WASHINGTON: A new therapy called ‘His bundle’ pacing that engages and restores the heart’s natural physiology could pave the way for more treatment options for heart failure patients who also suffer from electrical disturbances, according to a pilot study.
The study called ‘His SYNC trial’ was published in the Journal of the American College of Cardiology.
Researchers compared the effectiveness of two different cardiac resynchronization therapies, or treatments to correct irregularities in the heartbeat through implanted pacemakers and defibrillators.
The current standard of care, known as biventricular pacing, uses two pacing impulses in both lower chambers, whereas the newer approach, called ‘His bundle’ pacing, attempts to work toward engaging and restoring the heart’s natural physiology. The two approaches have never before been directly compared in a head-to-head clinical trial.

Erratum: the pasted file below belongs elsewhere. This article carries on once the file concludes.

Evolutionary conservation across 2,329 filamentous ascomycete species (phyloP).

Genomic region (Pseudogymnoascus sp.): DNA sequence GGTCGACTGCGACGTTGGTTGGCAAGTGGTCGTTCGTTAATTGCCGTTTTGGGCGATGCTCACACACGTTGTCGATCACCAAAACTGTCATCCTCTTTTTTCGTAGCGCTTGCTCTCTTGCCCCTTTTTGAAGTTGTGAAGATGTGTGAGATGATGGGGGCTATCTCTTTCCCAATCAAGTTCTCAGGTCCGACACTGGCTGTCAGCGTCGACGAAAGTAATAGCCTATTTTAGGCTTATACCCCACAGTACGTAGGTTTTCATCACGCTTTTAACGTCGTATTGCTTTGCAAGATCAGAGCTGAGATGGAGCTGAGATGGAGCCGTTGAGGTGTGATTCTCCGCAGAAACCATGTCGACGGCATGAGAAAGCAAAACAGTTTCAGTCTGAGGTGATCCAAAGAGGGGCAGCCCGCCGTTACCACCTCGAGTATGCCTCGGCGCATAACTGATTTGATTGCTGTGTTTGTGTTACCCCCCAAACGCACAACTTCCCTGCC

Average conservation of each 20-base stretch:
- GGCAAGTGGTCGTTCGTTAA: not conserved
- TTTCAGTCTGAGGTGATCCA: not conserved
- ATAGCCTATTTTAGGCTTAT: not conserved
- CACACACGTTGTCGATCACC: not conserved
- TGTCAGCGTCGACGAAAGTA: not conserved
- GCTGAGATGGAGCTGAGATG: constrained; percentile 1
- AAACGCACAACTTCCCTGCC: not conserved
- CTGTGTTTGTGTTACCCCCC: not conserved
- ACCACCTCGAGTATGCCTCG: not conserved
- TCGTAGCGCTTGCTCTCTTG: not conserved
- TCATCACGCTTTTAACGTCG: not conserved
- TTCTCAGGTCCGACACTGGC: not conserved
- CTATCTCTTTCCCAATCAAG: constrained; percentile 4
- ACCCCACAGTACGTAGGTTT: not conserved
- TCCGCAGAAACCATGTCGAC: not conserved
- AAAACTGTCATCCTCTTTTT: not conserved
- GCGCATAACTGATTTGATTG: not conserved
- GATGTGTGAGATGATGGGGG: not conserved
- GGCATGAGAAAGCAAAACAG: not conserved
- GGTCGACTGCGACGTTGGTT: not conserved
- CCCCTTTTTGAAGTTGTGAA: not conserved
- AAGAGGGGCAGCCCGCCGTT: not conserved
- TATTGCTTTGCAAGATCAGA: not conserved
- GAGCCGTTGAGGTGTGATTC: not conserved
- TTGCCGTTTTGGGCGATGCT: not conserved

“This is the first prospective study in our field to compare outcomes between different ways to achieve cardiac resynchronization,” said cardiologist Roderick Tung, the Director of Cardiac Electrophysiology and EP Laboratories at the University of Chicago Medicine.
“Through ‘His bundle pacing’, we are trying to tap into the normal wiring of the heart and restore conduction the way nature intended. Previously, we have just accepted that we had to bypass it through pacing two ventricles at a time,” Tung added.
The trial involved 40 adult patients across seven institutions in the Midwest.
Biventricular pacing involves implanting wires, called leads, to simultaneously pace the right and left ventricles of the heart. A pacemaker then sends a timed electric pulse to the two leads with the goal of a synchronized contraction, which closely simulates the heart’s natural heartbeat.
Nevertheless, roughly 30 per cent of patients do not respond to biventricular pacing treatment, which has been shown to improve survival in clinical trials.